Whilst the brewing of potions and crafting of weapons and armour are welcome additions, the most significant redesign at play here lies in the creation of the living, breathing community that is Frosthaven itself. Whilst road cards still manage to show their face on your way to your next thrilling adventure, the real downtime action only occurs once your character returns home. An entirely new section of the game – known as the outpost phase—offers fresh challenges and even greater strategic depth.

This outpost phase sees the player draw outpost event cards that are analogous to the city cards of Gloomhaven but offer a broader scope for action and misadventure. Some result in attacks on the town itself, which – if left poorly defended can see buildings damaged or even wrecked. Managed via yet another deck, players use resources to construct – and subsequently level up – structures that, in turn, benefit the town, characters, or perhaps even both. Making a Hunting Lodge, for example, allows players to exchange gold for the hide they might desperately need to craft some armour; it also raises town prosperity, a metric that veterans of Gloomhaven will be all too familiar with.

Overlay stickers help players visualise the growth of Frosthaven from outpost to thriving town in real-time (with some hot sticker-on-sticker action thrown in so that levelled-up buildings take on ever-more grandiose proportions). And worry not, a removable sticker set is available for those with an eye fixated on resale value.

There is fun to be had during the outpost section, but it sometimes feels like something of a labour of love. After a protracted session of seat-of-the-pants combat, winner takes all derring-do, and turn-of-a-card mishaps, bookkeeping can sometimes feel a little stale. A house rule to flip the order of play by running the outpost phase at the start of the next session felt more intuitive, but as always, you do you.

Point Of Review

Still, the question on most people’s minds is whether or not Frosthaven recaptures the magic of its oh-so-impressive sibling. Gloomhaven represented a paradigm shift in what could be done with a board game. It bridged the world of traditional pen-and-paper RPGs, rewrote formulas, eschewed notions of how much money could be spent on an actual box set and set new standards for build quality, innovation, and word-of-mouth marketing. With so much to live up to, it is little wonder that people question whether or not lighting can ever strike twice. And broadly speaking, the answer is yes, yes, it can.

Only, brace for caveats.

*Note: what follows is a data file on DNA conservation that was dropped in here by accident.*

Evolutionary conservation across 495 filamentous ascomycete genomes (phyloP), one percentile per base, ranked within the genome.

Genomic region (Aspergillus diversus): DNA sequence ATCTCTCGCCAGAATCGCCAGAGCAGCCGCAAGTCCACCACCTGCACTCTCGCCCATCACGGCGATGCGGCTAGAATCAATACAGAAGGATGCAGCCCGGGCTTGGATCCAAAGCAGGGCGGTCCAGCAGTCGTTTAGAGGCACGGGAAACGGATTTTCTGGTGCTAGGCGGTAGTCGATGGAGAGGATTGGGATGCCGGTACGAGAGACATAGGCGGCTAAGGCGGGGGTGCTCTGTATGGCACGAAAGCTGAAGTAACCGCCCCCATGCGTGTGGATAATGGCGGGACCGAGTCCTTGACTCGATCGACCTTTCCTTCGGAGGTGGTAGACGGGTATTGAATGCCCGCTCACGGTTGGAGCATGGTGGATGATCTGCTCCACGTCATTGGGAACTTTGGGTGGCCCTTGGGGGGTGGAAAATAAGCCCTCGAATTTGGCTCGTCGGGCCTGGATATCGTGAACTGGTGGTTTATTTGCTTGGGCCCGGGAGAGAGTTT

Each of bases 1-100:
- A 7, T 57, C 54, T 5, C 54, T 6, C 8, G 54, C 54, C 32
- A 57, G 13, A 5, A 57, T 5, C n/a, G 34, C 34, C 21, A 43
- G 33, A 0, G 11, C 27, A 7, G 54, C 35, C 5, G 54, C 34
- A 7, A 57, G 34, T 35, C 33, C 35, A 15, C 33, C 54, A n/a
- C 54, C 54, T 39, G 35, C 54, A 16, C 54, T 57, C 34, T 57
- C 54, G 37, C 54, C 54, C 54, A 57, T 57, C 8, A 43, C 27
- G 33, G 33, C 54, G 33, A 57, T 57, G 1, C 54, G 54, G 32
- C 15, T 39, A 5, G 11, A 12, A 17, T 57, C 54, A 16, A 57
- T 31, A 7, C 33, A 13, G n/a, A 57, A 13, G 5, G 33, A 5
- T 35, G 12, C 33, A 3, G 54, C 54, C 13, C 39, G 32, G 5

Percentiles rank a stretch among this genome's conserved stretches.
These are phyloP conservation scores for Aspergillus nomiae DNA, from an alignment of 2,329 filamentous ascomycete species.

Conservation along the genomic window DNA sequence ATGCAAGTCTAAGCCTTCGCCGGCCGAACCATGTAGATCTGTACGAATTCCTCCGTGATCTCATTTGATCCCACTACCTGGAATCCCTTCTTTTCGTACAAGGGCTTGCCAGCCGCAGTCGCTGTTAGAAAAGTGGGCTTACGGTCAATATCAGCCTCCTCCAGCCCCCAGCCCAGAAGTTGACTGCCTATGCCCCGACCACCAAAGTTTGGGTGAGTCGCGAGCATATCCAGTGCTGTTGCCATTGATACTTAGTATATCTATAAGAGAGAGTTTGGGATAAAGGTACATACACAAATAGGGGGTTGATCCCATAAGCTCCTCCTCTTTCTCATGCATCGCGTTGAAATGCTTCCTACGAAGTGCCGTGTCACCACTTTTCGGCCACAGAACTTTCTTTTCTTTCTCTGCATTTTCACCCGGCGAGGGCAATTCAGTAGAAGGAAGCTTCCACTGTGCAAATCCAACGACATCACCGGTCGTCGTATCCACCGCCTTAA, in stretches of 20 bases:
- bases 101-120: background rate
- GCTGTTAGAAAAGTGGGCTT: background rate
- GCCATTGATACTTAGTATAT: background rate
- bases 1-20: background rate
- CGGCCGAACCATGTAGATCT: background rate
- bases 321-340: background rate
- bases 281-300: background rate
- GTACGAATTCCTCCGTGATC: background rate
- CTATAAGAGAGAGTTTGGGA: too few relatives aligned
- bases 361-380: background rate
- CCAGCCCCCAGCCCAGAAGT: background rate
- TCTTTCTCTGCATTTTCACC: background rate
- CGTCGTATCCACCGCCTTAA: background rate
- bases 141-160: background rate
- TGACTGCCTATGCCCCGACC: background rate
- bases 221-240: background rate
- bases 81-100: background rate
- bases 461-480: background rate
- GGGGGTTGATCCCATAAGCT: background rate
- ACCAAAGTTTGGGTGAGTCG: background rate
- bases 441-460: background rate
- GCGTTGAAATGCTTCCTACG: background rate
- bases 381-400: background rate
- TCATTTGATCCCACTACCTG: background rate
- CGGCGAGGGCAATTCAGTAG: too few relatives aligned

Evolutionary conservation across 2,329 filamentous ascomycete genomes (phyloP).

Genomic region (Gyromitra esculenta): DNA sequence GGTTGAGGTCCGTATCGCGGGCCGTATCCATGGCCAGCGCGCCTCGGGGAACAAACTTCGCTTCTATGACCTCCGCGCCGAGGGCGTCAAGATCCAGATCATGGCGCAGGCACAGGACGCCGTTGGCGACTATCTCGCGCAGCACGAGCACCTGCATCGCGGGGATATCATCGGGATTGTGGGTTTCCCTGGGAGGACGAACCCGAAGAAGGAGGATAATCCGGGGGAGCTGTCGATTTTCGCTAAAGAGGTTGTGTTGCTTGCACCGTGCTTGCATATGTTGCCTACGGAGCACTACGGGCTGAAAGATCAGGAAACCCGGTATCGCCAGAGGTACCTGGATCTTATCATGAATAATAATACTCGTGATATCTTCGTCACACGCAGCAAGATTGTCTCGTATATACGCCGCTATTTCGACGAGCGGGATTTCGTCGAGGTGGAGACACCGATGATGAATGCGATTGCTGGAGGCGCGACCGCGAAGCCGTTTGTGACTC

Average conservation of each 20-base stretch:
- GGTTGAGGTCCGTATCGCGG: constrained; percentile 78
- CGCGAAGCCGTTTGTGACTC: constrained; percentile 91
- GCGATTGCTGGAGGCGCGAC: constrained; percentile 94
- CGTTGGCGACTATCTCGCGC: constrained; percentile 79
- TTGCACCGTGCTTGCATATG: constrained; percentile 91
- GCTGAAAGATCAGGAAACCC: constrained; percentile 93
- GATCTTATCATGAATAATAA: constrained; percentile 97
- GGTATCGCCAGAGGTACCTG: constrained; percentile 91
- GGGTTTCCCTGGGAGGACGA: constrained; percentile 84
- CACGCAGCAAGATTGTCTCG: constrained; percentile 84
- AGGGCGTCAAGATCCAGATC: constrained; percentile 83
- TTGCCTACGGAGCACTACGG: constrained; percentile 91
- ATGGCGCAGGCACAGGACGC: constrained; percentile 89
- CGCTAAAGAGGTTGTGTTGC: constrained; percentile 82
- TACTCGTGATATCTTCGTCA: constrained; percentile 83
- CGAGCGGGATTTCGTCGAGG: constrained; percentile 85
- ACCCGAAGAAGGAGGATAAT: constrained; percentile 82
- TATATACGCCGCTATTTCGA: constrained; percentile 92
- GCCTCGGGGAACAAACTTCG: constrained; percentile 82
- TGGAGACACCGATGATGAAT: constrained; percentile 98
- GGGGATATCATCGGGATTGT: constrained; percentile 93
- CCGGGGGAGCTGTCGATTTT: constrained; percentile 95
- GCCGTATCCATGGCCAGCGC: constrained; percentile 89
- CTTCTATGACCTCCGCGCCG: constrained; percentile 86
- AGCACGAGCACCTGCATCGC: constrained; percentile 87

The Long End Of The Schtick

Whilst few would dispute that Gloomhaven represents a high tide for what one can expect from a board game, it was not without flaws. Rules were confusing; game mechanics were – at times—clumsy. Certain scenarios proved to be unbalanced to the point of being unfair, and some of the character class balances were – to put it politely – in need of a nerf or two. Still, towering over all other the issues levied at the 2017 release was one pervasive criticism that proved hard to counter.

The game was too bloody long.

Some 95 scenarios were included in the original set, and although most players would only wind up playing around two-thirds of them over the course of a campaign, finishing the game took much work. Sure, the time taken to complete any given scenario varies (with particular weighting given the number of players), and yes, some players are quicker than others but even so. From set up to take down, a single game could easily soak up 3-4 hours of your life, and once you multiply that by the sheer number on offer, the scale of the task at hand comes into sharp focus. Played once a week every week, a four-player game of Gloomhaven would take well over a year to complete and devour somewhere south of 300 hours. Here in the real world (where a once-a-week session is easier to imagine than organise), Gloomhaven is more likely to take a dedicated group of players a couple of years to plough through.

Time Synch

Frosthaven’s decision to shy away from the notion that bigger is always better suggests that the publishers agreed. Once again, 95 scenarios are included in the box and – as far as I can tell at this stage – the branching narrative includes many that can be skipped entirely. This is all well and good, but the question of how long the campaign is going to take to complete remains salient. The streamlined ruleset and familiarity with the basic concepts help keep gameplay pacing on point. However, the increased complexity of between-scenario downtime claws back any savings you may have hoped to bank. Throw in the added hurdle of a compartmentalised set-up, and it is hard to escape the conclusion that Frosthaven will be yet another multi-year sojourn. Whether or not such longevity presents value for money or an imposition on your precious time is up to the individual player.

Two weekends in, I cannot wait to plough on; but again, you do you.

Case Closed